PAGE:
Bengaluru: Monitoring the planet from the skies has become effortless and more commonplace than ever, with the increasing number of satellites orbiting Earth. Anyone sitting in any part of the world can access and decode the data—even a group of people inside an ordinary four-storey building hidden behind trees in Bengaluru.
Earth observation satellites provide a wealth of data on the health of the planet, enabling better long-term projections about agriculture, natural disasters, soil health, rise in sea level, fires, air pollution, urbanisation, and more. And these ever-expanding data points provide viable and practical solutions through satellite data intelligence, exemplified by companies like Bengaluru-based SatSure.
“We want to use space tech to solve local problems in India,” said SatSure co-founder Abhishek Raju, who is also the director of SatSure Labs.
SatSure is currently preparing to launch its own satellites to orbit in the next two years. The office walls are peppered with schematics for payload instruments and the spacecraft, as well as elaborate orbital path diagrams.
The big data company has a team of professionals with experience or degrees in data science, machine learning, astronomy, agriculture, climate science, meteorology, software development, rocket science, disaster management, banking, and engineering among others. Together, they work on projects that use satellite data to solve issues of their respective sector.
“We started our work at the intersection of agriculture, critical infrastructure, and climate change,” said co-founder and CEO Prateep Basu, a former engineer at the Indian Space Research Organisation (ISRO), whose office looks out into an everyday apartment view.
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Helping broken systems locally
Raju and Basu came together to work on something after they kept hearing about farmer suicides and failed insurance schemes that fetched farmers meagre settlements.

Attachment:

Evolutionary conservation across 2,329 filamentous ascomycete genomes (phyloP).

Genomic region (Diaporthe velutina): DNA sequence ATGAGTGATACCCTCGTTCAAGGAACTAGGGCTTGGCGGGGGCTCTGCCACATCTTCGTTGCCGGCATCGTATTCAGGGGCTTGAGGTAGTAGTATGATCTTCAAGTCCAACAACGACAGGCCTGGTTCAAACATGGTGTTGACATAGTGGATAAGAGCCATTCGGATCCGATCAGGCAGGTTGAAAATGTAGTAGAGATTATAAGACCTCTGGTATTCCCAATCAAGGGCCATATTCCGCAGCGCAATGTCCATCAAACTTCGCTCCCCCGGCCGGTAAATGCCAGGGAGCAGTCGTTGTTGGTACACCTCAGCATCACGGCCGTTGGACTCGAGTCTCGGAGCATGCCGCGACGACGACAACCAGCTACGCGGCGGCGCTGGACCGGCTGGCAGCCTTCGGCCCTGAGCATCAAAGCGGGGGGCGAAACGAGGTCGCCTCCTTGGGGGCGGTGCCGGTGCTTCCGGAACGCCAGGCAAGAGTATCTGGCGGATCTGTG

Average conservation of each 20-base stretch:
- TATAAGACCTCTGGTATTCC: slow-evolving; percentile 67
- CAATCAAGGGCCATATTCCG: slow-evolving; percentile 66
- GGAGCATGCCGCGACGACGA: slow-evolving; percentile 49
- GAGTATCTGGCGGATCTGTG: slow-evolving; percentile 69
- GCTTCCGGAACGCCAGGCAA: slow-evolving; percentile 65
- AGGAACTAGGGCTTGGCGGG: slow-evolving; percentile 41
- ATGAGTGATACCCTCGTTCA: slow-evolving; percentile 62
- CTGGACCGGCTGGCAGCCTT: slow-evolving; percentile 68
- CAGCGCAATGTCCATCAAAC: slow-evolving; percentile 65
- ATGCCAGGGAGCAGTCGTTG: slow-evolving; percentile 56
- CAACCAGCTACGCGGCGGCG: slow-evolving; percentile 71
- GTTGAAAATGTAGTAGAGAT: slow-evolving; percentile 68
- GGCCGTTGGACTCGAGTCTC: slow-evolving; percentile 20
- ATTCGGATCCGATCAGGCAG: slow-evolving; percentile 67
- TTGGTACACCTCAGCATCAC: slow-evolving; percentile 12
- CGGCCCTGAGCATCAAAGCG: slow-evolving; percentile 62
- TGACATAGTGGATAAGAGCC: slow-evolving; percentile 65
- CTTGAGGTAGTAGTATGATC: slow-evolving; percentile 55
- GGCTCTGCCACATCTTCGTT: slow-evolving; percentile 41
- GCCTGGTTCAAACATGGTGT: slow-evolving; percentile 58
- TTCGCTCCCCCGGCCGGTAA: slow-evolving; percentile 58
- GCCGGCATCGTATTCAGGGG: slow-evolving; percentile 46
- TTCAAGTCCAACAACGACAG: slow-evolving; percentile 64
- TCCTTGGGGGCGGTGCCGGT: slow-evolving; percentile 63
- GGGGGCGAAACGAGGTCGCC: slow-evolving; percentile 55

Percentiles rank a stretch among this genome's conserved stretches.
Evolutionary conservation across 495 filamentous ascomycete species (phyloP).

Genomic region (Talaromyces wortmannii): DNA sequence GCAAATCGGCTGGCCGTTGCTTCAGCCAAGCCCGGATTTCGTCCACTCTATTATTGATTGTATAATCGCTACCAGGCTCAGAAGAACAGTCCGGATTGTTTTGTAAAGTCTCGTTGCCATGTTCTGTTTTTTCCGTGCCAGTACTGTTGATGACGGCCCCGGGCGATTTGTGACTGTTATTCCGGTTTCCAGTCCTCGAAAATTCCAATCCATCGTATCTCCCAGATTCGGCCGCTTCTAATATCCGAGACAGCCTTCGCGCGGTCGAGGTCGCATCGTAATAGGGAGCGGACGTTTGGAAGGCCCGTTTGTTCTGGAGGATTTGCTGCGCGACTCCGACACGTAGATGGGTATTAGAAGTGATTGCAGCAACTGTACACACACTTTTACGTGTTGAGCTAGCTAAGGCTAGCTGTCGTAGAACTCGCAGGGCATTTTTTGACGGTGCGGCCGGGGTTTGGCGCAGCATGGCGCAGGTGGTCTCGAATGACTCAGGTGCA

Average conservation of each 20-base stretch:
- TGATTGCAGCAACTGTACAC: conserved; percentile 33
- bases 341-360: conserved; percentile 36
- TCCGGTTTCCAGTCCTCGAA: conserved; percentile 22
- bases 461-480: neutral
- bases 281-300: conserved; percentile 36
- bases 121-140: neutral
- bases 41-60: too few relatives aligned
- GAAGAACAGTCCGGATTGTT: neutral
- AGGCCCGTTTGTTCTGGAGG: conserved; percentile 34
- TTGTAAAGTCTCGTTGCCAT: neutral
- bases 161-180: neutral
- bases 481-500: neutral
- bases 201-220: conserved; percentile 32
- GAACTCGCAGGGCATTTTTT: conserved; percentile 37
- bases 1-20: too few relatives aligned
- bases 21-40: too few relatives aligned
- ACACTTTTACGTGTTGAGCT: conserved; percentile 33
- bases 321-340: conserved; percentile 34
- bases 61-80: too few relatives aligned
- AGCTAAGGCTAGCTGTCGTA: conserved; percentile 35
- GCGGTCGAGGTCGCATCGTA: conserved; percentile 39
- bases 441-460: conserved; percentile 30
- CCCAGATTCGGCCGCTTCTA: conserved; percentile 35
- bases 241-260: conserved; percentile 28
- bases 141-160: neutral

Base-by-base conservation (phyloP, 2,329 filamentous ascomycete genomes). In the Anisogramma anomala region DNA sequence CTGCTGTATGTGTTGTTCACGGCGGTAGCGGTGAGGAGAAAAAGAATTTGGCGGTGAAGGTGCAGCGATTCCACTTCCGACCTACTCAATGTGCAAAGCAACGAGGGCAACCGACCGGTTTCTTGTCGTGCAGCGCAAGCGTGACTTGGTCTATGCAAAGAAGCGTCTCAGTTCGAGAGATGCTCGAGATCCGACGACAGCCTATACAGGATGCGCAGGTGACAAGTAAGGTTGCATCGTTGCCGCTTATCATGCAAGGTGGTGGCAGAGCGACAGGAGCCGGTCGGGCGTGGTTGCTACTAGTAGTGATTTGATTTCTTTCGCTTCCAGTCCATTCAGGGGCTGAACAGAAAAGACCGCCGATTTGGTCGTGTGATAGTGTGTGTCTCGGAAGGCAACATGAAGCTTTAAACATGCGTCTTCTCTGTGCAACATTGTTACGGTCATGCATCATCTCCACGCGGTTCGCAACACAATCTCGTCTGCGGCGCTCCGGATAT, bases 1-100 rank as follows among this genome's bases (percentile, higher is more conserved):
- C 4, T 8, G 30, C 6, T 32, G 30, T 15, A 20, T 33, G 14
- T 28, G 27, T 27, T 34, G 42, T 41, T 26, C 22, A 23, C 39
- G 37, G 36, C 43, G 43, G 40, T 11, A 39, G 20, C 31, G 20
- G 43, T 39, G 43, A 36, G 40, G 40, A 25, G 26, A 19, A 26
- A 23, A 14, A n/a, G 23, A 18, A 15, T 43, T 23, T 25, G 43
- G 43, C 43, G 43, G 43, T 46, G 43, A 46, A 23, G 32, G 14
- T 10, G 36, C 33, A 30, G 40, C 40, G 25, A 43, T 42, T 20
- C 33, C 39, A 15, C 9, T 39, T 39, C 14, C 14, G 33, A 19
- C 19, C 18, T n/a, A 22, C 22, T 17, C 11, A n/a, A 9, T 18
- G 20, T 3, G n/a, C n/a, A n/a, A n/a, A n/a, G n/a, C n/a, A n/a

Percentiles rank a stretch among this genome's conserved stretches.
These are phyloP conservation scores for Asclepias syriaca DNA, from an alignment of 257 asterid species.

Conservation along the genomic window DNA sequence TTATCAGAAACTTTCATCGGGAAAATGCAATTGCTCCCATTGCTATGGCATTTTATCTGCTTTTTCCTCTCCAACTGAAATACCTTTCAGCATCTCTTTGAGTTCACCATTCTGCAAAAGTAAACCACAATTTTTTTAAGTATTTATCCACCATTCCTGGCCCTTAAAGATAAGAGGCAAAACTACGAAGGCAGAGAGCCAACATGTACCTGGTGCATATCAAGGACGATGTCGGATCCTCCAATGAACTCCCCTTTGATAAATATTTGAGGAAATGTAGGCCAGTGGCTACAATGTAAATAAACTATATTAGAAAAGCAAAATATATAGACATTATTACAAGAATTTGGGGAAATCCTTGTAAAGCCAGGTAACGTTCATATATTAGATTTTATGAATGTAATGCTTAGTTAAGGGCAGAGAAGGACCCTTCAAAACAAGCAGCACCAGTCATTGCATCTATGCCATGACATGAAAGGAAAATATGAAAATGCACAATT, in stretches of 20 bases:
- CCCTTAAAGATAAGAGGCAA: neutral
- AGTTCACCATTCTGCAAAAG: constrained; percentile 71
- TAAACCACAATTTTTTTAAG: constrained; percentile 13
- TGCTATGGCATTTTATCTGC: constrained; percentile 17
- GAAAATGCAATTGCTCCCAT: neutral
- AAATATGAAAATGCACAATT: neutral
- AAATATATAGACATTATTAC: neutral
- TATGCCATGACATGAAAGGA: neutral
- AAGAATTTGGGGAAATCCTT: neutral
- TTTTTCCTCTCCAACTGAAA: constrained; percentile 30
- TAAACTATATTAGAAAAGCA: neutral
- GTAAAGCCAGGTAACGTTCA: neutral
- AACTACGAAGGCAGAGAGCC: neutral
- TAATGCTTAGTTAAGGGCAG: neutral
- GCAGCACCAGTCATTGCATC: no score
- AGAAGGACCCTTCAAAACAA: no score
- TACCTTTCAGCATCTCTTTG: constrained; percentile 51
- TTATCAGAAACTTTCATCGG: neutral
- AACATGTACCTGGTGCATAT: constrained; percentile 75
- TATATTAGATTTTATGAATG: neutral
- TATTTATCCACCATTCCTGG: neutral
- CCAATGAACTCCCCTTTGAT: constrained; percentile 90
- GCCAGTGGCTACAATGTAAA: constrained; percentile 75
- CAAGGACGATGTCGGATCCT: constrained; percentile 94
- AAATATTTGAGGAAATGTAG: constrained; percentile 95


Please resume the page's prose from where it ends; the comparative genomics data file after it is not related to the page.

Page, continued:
“Lending in the agricultural sector is completely broken, but it could be fixed with a little space tech, especially with remote sensing for replacing manual data collection work,” explained Raju. “And that will be a huge win for everyone — farmers will benefit because they will get fair payout for losses they suffer and insurance companies will benefit from a good product. And we realised we could be the business that will make it happen.”
Together with Basu, Raju wanted to improve the process with large-scale data that would probably not be available to banks. It would be a huge win for everyone.
“Farmers would get fair payout for losses and insurance companies will benefit from a good product. And we realised we could be the business that could make it happen,” said Raju.
SatSure provides big data solutions and decision-making intelligence to private organisations, NGOs, public authorities, and others for insights into various operations and results. For example, satellites monitor the health of farms, crops, land, and groundwater, and combine this data with publicly available government data about ownership to project yield, required future infrastructure, market variation, crop dependency on weather, and risks.
Working with insurance companies has also proven to be highly useful, simplifying a dozen manual and frustrating processes for both agencies and customers. Using remote sensing data, SatSure was able to facilitate over 4,00,000 quick claim settlements, especially among farmers. They could monitor crops and predict harvest windows more accurately. Therefore, collections operations from banks for loan repayments could be spread out and planned efficiently for both farmers and banks, explained Basu.